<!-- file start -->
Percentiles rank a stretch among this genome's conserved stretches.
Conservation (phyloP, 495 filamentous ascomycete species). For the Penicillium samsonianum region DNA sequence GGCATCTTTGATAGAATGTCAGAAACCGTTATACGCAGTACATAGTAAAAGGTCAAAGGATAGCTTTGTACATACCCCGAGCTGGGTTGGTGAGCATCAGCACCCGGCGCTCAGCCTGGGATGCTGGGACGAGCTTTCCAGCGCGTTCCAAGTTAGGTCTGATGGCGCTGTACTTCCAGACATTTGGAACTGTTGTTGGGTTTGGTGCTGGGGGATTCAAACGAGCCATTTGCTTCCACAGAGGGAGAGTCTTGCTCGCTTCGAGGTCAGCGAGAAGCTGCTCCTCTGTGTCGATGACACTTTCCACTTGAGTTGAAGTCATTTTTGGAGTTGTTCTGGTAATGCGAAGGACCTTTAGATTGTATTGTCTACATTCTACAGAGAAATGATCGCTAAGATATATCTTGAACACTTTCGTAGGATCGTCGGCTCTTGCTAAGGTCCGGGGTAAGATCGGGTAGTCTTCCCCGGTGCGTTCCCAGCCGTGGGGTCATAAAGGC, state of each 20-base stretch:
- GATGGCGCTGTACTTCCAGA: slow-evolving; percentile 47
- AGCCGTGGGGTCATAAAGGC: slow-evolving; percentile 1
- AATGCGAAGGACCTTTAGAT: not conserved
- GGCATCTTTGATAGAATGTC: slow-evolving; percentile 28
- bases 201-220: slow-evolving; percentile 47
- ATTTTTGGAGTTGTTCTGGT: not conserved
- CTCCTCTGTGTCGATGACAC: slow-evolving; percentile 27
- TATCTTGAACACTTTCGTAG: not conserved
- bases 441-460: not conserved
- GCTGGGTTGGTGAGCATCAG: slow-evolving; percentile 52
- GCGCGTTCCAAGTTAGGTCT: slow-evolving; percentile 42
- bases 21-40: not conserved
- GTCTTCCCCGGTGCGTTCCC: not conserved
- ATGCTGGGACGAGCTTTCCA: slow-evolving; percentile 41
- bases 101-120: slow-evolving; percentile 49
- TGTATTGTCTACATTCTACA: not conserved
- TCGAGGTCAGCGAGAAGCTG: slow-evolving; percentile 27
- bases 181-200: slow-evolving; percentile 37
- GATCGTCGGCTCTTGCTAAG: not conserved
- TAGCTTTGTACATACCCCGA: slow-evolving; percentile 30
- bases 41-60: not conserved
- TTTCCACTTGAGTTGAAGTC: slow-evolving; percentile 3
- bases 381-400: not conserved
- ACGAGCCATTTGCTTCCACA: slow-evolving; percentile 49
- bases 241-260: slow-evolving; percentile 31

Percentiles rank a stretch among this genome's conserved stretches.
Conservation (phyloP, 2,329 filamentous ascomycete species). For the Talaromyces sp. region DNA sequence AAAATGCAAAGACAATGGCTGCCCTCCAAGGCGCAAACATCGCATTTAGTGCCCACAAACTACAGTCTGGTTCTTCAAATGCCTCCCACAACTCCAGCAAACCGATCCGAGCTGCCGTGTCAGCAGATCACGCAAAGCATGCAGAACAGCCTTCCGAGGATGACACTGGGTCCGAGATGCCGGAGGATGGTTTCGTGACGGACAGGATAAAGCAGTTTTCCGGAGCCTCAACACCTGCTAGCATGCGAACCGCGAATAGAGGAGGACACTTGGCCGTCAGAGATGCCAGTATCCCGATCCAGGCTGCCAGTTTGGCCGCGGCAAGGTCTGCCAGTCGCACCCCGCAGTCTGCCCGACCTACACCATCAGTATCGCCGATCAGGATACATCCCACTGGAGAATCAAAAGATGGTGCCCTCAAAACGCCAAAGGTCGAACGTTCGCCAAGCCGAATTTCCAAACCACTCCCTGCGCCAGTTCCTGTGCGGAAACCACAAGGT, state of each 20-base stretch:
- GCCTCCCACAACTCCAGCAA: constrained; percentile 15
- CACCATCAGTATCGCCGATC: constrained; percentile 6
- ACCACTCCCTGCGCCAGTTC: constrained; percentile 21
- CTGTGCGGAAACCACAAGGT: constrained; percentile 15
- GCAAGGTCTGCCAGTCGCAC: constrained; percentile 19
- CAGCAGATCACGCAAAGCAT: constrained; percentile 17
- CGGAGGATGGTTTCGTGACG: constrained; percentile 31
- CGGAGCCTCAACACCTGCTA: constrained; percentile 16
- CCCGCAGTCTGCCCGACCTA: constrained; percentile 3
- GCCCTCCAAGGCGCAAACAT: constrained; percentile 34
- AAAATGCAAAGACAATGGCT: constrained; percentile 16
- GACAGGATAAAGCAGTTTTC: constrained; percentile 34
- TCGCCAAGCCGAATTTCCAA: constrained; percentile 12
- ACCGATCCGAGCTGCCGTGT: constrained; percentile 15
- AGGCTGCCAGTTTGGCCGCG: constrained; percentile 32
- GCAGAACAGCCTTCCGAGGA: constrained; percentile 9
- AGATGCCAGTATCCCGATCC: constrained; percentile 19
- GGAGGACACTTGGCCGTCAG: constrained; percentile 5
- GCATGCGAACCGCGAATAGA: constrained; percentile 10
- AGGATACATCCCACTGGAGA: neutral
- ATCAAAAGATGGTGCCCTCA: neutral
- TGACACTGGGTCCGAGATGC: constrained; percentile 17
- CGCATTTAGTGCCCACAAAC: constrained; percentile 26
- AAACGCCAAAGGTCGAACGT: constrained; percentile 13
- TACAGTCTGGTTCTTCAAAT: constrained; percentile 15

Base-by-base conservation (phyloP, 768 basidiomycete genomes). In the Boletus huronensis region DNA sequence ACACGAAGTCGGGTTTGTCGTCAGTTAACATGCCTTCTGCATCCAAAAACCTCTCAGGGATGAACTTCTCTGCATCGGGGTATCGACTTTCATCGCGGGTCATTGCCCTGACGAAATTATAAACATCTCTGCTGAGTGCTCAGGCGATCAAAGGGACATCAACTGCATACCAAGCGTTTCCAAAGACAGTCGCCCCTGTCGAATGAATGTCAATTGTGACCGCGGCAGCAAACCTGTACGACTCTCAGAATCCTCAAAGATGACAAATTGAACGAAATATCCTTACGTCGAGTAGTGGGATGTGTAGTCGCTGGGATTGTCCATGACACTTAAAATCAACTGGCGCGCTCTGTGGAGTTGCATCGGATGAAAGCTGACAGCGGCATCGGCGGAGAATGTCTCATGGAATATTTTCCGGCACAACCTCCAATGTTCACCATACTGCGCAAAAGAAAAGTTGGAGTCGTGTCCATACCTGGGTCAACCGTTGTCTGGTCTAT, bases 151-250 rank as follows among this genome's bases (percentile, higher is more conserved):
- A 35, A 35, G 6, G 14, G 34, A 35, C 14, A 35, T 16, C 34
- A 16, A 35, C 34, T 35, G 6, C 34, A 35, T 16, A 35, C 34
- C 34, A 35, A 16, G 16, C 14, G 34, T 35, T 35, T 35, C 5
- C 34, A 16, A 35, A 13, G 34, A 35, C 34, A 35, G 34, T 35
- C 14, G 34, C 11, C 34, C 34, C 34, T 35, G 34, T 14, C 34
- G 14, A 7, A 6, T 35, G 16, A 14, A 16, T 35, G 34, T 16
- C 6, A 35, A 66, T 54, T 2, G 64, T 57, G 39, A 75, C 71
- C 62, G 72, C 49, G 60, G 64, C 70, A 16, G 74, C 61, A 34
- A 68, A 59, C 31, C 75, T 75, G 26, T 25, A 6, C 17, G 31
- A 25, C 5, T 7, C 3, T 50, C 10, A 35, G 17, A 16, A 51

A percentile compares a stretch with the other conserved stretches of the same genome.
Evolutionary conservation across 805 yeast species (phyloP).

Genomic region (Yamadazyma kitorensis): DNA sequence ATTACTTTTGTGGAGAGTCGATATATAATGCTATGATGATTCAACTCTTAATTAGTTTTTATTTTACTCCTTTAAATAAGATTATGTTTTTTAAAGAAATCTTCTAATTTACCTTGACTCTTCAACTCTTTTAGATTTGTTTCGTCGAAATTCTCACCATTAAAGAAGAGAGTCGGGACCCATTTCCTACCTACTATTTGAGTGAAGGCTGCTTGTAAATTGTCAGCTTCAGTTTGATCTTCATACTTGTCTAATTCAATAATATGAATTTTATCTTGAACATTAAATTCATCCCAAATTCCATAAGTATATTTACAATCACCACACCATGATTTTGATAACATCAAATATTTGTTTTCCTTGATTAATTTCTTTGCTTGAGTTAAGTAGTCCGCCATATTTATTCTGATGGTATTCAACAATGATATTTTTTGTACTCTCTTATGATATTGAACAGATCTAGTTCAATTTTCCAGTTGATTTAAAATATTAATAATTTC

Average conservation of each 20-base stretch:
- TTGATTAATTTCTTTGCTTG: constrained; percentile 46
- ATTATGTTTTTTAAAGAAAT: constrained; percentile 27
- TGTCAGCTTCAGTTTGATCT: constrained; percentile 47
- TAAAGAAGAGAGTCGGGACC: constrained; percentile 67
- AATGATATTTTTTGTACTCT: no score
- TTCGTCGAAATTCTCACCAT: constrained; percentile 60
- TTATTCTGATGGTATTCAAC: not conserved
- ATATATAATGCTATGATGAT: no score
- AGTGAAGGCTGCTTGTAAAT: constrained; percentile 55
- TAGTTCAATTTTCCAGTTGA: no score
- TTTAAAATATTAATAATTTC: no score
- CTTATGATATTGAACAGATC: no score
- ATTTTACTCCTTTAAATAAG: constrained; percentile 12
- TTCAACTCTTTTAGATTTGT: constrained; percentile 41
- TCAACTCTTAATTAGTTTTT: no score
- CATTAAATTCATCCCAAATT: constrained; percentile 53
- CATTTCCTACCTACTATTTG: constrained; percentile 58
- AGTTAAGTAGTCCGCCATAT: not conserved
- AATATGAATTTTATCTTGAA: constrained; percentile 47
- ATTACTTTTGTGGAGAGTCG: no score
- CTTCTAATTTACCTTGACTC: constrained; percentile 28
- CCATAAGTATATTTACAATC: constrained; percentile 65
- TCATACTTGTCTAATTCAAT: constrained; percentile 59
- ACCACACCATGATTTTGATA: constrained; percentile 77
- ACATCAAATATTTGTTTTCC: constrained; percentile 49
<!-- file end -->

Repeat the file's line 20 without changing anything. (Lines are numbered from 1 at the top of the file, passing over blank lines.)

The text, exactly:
- bases 181-200: slow-evolving; percentile 37